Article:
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An evolved being

A scene from “Dawn of the Planet of the Apes.”

A scene from “Dawn of the Planet of the Apes.”  

Raising the bar for summer franchises, Matt Reeves turns a fantasy into a tangible metaphor for the mayhem that hubris can unleash. The dawn is dark! Set 10 years after the last outing of Apes in theatres, Reeves and his team of writers introduce us to a world where humanity is cornered to San Francisco and chimpanzees have evolved into potential rulers under Caesar, courtesy a Simian flu. This Caesar has his own city state where the simians interact in sign language and the young chimps are taught by the sagely orangutun Maurice.

Those who have seen “The Rise” would know that Caesar had seen the good side of us. However, his deputy Kobe, who spent years in a lab, carries scars that refuse to fade away. So when a desperate group of humans led by the genial Malcom (Jason Clarke) and his wife (Keri Russell) enter the Simian space to reassemble a source of power, Koba revolts while Caesar wants to give peace a chance. Like Koba, Malcom’s leader Dreyfus (Gary Oldman) carries deep seated distrust towards the apes.

It creates a balance. Reeves doesn’t expect us to take sides. Without making a show of it he revaluates words like home and family. Does it include only members of your tribe and community or there is a bigger definition of it that needs to be protected? Should we judge the members of other communities on individual basis or should we make sweeping statements? These are issues that need to be tackled at a time when the ‘other’ in different parts of the world has increasing access to power. Also, does this ‘other’ run the danger of behaving like us when it gets the power? Caesar admits it in a crucial sequence when Koba runs amok.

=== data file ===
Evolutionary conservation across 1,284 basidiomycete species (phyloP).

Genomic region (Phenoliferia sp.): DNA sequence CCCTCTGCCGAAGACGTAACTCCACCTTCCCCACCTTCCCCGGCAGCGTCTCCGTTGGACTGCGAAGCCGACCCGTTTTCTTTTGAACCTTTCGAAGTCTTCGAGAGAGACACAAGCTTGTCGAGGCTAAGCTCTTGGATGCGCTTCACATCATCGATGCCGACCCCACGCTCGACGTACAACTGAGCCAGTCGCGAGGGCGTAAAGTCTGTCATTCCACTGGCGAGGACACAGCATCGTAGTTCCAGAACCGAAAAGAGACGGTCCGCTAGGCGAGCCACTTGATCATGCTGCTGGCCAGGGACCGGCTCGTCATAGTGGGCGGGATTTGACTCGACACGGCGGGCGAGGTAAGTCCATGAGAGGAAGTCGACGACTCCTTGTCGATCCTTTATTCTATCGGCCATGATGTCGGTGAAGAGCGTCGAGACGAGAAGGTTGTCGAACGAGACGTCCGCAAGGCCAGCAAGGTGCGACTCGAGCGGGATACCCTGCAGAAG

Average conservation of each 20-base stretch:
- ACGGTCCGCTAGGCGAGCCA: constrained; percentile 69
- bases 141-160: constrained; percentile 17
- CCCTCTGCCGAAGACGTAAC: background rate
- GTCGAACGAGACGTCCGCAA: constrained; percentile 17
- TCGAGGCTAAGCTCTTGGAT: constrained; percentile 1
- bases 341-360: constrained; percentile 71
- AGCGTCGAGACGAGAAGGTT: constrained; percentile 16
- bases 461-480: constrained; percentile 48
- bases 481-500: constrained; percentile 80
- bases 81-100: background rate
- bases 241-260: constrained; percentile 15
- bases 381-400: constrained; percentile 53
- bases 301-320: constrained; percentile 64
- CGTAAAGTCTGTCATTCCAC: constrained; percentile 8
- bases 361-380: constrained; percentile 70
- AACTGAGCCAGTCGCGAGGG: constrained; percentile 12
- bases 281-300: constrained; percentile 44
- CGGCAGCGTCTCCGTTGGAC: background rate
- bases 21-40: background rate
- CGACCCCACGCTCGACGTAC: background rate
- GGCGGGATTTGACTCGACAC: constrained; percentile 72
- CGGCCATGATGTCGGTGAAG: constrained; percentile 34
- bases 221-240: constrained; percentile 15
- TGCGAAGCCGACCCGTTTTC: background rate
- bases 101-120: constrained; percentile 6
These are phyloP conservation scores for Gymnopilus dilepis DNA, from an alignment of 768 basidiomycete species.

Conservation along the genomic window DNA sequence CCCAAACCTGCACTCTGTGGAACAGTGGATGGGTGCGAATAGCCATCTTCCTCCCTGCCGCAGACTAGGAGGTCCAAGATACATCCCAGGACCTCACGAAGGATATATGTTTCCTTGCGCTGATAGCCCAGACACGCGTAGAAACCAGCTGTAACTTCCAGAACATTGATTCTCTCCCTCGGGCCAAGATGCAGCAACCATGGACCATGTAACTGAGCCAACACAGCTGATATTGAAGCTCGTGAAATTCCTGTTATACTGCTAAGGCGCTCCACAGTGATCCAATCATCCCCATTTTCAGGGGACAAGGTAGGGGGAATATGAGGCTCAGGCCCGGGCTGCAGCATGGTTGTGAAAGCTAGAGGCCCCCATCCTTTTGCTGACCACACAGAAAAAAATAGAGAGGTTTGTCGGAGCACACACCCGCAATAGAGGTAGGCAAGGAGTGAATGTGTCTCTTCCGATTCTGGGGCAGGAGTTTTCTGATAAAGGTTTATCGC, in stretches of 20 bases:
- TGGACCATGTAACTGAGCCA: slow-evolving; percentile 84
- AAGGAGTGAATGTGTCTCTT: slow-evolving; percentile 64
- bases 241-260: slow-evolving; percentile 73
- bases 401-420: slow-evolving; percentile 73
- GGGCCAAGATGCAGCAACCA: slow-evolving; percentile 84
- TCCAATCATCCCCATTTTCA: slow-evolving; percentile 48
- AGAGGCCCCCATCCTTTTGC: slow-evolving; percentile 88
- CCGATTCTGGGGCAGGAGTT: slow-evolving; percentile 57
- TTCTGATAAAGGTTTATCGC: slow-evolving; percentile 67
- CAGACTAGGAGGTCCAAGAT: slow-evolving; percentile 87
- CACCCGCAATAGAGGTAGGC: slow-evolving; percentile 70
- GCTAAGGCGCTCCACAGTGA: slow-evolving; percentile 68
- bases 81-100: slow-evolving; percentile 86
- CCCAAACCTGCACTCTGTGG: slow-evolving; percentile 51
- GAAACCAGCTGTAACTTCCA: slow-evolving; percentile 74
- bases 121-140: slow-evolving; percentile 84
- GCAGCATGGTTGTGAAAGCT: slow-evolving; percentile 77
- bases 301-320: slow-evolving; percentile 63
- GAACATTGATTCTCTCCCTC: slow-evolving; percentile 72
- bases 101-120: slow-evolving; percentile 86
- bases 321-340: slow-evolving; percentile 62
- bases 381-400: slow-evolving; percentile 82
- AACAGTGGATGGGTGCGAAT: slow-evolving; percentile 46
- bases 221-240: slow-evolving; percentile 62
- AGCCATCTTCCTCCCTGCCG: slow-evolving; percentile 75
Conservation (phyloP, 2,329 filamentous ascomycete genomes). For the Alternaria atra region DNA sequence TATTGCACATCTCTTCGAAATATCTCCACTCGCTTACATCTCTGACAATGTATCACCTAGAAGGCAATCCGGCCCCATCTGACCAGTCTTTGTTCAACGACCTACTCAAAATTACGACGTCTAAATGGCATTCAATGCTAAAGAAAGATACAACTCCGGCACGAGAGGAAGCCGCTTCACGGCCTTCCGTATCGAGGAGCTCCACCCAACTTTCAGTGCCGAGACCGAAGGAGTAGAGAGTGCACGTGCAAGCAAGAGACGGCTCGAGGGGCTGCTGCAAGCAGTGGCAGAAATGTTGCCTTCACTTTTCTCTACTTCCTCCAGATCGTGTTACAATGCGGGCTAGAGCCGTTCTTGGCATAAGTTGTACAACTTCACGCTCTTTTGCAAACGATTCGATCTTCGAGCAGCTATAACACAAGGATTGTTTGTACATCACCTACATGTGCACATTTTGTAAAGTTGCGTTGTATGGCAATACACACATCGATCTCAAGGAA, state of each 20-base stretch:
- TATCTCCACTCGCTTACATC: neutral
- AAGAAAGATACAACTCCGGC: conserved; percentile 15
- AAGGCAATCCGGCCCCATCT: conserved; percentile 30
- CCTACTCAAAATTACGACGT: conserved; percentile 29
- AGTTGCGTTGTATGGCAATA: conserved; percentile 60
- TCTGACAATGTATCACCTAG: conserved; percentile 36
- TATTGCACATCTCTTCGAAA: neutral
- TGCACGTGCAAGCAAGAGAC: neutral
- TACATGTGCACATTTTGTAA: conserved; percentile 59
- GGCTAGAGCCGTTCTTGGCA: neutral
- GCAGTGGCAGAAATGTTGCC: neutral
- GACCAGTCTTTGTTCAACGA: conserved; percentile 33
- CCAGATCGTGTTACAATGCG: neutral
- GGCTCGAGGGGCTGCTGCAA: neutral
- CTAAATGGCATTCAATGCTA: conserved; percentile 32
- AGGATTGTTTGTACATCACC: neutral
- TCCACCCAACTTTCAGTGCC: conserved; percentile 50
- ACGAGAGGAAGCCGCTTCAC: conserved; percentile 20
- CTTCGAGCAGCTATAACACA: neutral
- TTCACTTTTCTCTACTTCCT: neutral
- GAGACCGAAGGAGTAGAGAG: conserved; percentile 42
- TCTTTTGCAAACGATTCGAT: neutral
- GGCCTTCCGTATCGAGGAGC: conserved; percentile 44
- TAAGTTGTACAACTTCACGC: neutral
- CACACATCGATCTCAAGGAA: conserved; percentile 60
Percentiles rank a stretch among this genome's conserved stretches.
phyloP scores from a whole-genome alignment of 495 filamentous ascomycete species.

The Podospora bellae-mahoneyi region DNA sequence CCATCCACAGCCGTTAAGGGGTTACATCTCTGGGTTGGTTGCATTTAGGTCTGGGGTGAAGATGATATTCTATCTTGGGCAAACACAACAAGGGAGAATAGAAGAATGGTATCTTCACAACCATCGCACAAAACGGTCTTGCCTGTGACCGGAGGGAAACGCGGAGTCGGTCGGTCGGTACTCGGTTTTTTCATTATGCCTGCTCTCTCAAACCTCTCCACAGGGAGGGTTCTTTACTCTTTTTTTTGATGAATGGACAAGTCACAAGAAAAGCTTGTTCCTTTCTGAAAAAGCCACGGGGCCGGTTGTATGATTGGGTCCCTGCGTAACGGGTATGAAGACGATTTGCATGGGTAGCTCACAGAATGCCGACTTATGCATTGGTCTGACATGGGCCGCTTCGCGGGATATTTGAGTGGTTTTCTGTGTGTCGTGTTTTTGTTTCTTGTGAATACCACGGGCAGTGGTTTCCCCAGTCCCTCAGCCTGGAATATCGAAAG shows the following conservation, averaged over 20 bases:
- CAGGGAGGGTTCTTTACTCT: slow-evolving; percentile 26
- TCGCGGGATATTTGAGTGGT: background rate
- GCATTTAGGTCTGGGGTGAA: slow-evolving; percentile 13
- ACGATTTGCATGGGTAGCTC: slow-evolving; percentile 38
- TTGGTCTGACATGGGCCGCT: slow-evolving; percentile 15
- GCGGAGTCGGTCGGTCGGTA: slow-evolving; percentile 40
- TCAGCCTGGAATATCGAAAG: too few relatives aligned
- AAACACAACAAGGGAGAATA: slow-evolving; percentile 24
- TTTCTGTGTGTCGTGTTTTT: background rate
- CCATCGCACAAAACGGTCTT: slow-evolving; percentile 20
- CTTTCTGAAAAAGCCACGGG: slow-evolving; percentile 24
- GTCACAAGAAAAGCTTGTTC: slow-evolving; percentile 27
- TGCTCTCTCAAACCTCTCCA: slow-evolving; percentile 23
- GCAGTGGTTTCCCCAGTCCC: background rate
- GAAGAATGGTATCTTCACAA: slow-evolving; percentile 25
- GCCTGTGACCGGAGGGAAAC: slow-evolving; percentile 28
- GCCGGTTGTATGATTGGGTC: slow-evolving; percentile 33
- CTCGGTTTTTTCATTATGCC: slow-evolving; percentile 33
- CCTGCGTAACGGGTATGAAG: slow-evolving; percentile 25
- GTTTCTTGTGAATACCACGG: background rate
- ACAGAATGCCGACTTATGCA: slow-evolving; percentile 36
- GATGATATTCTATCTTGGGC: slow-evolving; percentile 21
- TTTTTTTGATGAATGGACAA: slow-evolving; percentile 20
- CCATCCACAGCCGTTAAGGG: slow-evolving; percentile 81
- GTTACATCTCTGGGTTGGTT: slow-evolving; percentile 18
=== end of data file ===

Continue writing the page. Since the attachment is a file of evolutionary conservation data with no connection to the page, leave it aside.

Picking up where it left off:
The sight of Koba riding a horse with a machine gun in hand somehow doesn’t look far-fetched. To make you feel for the futility of war in a sci-fi tent pole is a rare achievement and Reeves manages to do it consistently with a well-knitted screenplay interspersed with the interplay of loyalty and betrayal. Michael Seresin’s cinematography creates foreboding shadows in the verdant ambience and the background music provides depth to the worrying signs. The technical detailing, the special effects and the action set pieces all become part of the intricate storytelling. Nothing hangs loose from the trees!

Andy Serkis does a compelling job as Caesar. You keep wondering where his ingenuity ends and where the special effects lend the Simian touch. Toby Kebbell proves a strong counterpoint as Koba and Jason Clarke fits into the part of the friend in need.

Towards the end, the plot does start plodding as Reeves overplays his intentions to not let it reduce to monkey business but by then the emotional investment is secured.


Genre: Scientific Fiction

Director: Matt Reeves

Cast: Andy Serkis, Jason Clarke, Gary Oldman, Toby Kebbell, Judy Greer


A big studio franchise that shuns cosmetic thrills for substance.

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Printable version | Sep 30, 2020 9:35:45 AM |

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